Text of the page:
The petitioner relies on the case of Jochumsen v. Suffolk Savings Bank, 3 Allen, 87, where a decree appointing an administrator over the estate of a living person was declared to be void ab initio; he argues that the decree, directing the payment of the fund to his sons, was void and of no effect from its inception, and that, therefore, not only should it be vacated, but that the Dedham Institution for Savings, which acted in obedience to it, should be ordered to restore the money to him.

In the Jochumsen case the decree was void because the Probate Court assumed a power not given it by law. It was not merely a mistaken use of its jurisdiction, it was an assumption of jurisdiction where it had none. The Rev. Sts. c. 64, § 4, now R.L.c. 137, § 1, gave authority to appoint administrators upon the estates of deceased persons, and the plaintiff being alive, the decree was entirely void.

In the case at bar there was a fund over which the Probate Court of Norfolk County had jurisdiction. It came under its jurisdiction by the father's will; and under R.L.c. 150, §§ 23-26, after the mother died it had the duty of preserving and distributing it to the rightful owners. Because the judge, through error and mistake, ordered payment of the money to those to whom it did not belong, it cannot be argued that he was without jurisdiction. He had jurisdiction over the fund, but he made an erroneous exercise of it, and in such a case the decree can be corrected, but it is not void from the beginning. See R.L.c. 136, § 3.

If the decree was one which the court had no power to make, or if there was no authority for the action of the court, there would be force in the plaintiff's contention. Davis v. McGraw, 206 Mass. 294. O'Herron v. Gray, 168 Mass. 573, 578.

The action of the court in ordering the distribution of the rest and residue of the estate of John Coffin Jones was analogous to a proceeding in rem, and the subject matter, that is to say, the fund comprising a part of his estate being within the jurisdiction of the court, the court was given authority over its payment, and it was the duty of the bank to pay according to its decree. Pierce v. Prescott, 128 Mass. 140. Loring v. Steineman, 1 Met. 204. Whitwell v. Bartlett, 211 Mass. 238. Chase v. Thompson, 153 Mass. 14.

In Cleaveland v. Draper, 194 Mass. 118, where a decree ordered the distribution of an estate to the wrong person, it was held that the court had jurisdiction, and, while the decree was amended in part, it was provided therein that no liability should be imposed upon the administrator who acted in good faith under the decree.

Where an heir of a testator, entitled to share in the rest and residue of his estate, through mistake was not named in the decree of distribution, she petitioned to modify the decree so that the executor should be directed to pay her one eleventh of the rest and residue. In this court it was ordered that the decree be modified, so that payment should be made to the petitioner and to ten others in equal shares of one eleventh each; but it was expressly directed in the order for a decree that the executor should not be required to take further action, nor any liability be imposed upon him, that he should correct the error and establish the petitioner's rights to her share as against the other distributees, and give to her and the executor such rights against them as would arise from the correction of this error. Harris v. Starkey, 176 Mass. 445.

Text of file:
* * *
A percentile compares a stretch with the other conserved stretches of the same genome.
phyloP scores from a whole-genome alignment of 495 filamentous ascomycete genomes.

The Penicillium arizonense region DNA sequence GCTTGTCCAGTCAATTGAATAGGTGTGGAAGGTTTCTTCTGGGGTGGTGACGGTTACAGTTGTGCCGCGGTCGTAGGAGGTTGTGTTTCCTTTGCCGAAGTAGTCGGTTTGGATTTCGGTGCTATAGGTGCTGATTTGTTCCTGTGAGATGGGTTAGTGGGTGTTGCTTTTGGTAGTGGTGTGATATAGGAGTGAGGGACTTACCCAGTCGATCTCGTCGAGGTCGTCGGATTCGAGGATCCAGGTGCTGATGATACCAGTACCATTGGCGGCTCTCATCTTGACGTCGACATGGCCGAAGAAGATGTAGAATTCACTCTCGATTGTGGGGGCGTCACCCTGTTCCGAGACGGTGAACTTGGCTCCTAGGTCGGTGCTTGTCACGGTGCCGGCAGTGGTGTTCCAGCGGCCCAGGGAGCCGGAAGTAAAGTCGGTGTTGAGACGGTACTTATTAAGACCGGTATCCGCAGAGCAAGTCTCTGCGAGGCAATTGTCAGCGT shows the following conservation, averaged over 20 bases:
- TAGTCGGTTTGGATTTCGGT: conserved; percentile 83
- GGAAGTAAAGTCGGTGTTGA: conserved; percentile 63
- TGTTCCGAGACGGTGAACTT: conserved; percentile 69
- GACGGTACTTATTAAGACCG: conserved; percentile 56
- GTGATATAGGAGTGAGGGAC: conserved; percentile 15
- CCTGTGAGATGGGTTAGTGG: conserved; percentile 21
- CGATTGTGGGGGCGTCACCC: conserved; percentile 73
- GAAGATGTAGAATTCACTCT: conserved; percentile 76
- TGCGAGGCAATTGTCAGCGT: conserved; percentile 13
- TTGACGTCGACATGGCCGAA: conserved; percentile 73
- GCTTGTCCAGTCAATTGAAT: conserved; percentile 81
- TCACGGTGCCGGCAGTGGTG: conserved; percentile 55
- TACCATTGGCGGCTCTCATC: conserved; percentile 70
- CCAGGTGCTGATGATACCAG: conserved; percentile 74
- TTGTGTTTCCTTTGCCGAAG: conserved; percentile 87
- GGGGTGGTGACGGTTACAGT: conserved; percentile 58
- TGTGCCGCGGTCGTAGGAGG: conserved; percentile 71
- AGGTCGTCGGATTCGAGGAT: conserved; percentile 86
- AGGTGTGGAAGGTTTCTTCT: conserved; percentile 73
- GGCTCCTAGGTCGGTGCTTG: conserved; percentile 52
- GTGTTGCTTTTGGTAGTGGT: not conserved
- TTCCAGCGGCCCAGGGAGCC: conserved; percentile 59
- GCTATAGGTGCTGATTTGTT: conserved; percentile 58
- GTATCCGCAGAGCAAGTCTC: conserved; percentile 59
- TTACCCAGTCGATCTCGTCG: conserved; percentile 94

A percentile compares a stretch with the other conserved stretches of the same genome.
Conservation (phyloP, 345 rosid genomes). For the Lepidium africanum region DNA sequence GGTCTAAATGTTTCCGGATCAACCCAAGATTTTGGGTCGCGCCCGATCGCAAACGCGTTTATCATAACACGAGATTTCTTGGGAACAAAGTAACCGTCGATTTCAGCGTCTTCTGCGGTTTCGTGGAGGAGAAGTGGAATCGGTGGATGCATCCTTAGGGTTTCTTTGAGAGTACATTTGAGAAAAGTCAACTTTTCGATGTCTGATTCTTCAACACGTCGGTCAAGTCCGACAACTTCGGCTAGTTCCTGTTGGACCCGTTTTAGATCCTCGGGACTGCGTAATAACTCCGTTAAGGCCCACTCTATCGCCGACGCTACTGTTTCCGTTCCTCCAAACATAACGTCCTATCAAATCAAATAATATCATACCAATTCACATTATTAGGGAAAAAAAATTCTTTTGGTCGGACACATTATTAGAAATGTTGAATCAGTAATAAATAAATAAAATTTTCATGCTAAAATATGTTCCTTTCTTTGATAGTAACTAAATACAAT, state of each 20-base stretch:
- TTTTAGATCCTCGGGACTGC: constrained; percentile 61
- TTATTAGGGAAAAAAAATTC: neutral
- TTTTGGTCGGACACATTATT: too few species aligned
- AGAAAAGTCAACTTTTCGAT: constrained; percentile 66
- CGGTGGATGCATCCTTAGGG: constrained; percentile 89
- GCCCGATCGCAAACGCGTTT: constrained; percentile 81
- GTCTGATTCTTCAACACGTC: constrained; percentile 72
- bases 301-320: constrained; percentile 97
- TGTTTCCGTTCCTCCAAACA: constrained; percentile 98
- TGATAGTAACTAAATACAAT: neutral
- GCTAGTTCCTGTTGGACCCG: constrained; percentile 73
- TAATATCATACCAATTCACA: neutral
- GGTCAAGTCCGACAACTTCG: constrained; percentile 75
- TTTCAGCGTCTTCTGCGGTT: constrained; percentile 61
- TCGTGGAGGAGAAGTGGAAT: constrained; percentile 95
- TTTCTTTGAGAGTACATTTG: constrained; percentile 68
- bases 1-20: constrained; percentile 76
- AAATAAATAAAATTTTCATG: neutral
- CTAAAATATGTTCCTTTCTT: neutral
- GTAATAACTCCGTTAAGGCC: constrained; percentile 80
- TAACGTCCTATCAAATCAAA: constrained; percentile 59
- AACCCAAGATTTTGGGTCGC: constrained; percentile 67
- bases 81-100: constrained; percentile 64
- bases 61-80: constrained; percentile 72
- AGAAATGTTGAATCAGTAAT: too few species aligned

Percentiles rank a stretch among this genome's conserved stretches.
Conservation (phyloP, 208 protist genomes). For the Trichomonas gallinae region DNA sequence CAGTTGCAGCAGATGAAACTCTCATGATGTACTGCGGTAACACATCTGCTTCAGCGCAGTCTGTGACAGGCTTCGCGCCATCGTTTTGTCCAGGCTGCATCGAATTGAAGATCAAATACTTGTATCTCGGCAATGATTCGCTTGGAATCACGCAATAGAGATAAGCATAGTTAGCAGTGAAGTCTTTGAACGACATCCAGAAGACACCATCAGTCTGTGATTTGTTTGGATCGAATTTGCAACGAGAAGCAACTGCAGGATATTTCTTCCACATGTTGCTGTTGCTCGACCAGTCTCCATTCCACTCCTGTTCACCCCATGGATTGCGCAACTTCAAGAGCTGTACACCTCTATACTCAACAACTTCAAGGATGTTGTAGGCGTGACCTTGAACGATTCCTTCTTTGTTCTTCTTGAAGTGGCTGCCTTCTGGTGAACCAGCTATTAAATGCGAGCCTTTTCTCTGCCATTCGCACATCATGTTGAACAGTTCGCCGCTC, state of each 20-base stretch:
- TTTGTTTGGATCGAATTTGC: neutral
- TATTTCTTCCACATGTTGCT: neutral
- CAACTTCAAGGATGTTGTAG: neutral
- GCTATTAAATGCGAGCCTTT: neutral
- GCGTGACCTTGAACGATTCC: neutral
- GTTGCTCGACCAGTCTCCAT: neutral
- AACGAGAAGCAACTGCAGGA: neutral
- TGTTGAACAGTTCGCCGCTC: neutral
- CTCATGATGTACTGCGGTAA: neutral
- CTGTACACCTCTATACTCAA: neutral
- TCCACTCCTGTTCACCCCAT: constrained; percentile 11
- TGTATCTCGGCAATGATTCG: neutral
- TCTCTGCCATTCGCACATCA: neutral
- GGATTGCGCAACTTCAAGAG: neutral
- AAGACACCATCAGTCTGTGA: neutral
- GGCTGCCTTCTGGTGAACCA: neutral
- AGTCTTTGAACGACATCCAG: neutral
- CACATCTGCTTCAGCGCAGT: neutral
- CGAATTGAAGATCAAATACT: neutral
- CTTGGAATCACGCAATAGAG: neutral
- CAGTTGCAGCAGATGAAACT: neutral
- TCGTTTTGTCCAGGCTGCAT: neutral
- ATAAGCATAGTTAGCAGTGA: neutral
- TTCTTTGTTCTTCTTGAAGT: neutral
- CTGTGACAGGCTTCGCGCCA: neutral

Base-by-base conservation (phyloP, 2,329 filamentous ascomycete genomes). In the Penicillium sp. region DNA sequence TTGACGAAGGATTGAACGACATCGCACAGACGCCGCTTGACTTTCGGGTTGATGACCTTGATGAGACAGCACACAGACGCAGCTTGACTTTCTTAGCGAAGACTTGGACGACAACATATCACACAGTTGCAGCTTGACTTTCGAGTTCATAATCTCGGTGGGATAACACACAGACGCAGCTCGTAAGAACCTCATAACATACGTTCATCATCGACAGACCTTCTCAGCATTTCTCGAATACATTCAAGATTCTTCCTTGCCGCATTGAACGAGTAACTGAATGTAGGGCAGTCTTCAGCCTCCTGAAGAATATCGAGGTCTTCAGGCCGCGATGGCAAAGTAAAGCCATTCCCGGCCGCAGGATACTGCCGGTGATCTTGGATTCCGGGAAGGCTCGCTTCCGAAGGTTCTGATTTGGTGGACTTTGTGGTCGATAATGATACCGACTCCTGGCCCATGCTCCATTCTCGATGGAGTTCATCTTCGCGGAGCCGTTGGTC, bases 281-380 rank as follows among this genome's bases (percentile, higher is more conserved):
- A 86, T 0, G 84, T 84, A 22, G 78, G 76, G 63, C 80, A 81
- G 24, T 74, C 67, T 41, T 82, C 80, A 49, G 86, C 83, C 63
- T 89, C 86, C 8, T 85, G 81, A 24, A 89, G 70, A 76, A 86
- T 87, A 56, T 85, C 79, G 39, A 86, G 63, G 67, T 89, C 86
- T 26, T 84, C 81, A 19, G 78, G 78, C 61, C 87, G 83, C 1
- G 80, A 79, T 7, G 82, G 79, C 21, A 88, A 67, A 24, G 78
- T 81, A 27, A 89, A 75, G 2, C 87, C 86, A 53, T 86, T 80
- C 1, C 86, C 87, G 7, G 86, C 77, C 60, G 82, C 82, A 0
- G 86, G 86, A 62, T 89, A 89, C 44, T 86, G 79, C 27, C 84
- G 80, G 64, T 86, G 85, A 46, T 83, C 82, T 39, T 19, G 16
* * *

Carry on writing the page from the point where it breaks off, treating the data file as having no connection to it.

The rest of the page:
We think the last two cited cases are decisive of the case at bar. While the plaintiff's rights to the fund must be established, the Dedham Institution for Savings, which acted in obedience to a decree of the Probate Court, must be protected from liability for such action. See also Crocker v. Crocker, 198 Mass. 401, 410; Tobin v. Larkin, 187 Mass. 279, 282; Minot v. Purrington, 190 Mass. 336, 340; Shores v. Hooper, 153 Mass. 228.

The Probate Court of Norfolk County, having jurisdiction over the estate of John Coffin Jones and control of the property which he left in trust, had authority to distribute the same; having this power over the fund, the petitioner was not deprived of his constitutional rights, nor his property taken from him without due process of law, because the court made a wrong decision based on incorrect evidence. See Adams v. Adams, 211 Mass. 198; Rothschild v. Knight, 176 Mass. 48; S.C. 184 U.S. 334; Nelson v. Blinn, 197 Mass. 279, where the constitutionality of the absentee statute, R.L.c. 144, St. 1904, c. 206, was passed on, Blinn v. Nelson, 222 U.S. 1; Attorney General v. Provident Institution for Savings, 201 Mass. 23; Provident Institution for Savings v. Malone, 221 U.S. 660.

A decree is to be entered reversing the decrees of the Probate Court of June 19, 1901, and October 21, 1914, and establishing the petitioner's right to the fund drawn from the Dedham Institution for Savings but imposing no liability upon the bank for paying over the fund as directed by the order of the court.

So ordered.

Summaries of

Jones v. Jones

Supreme Judicial Court of Massachusetts. Norfolk
Apr 11, 1916
112 N.E. 224 (Mass. 1916)
Case details for

Jones v. Jones

Case Details

Full title:CHARLES C. JONES vs. CARLOS S. JONES others

Court:Supreme Judicial Court of Massachusetts. Norfolk

Date published: Apr 11, 1916


112 N.E. 224 (Mass. 1916)
112 N.E. 224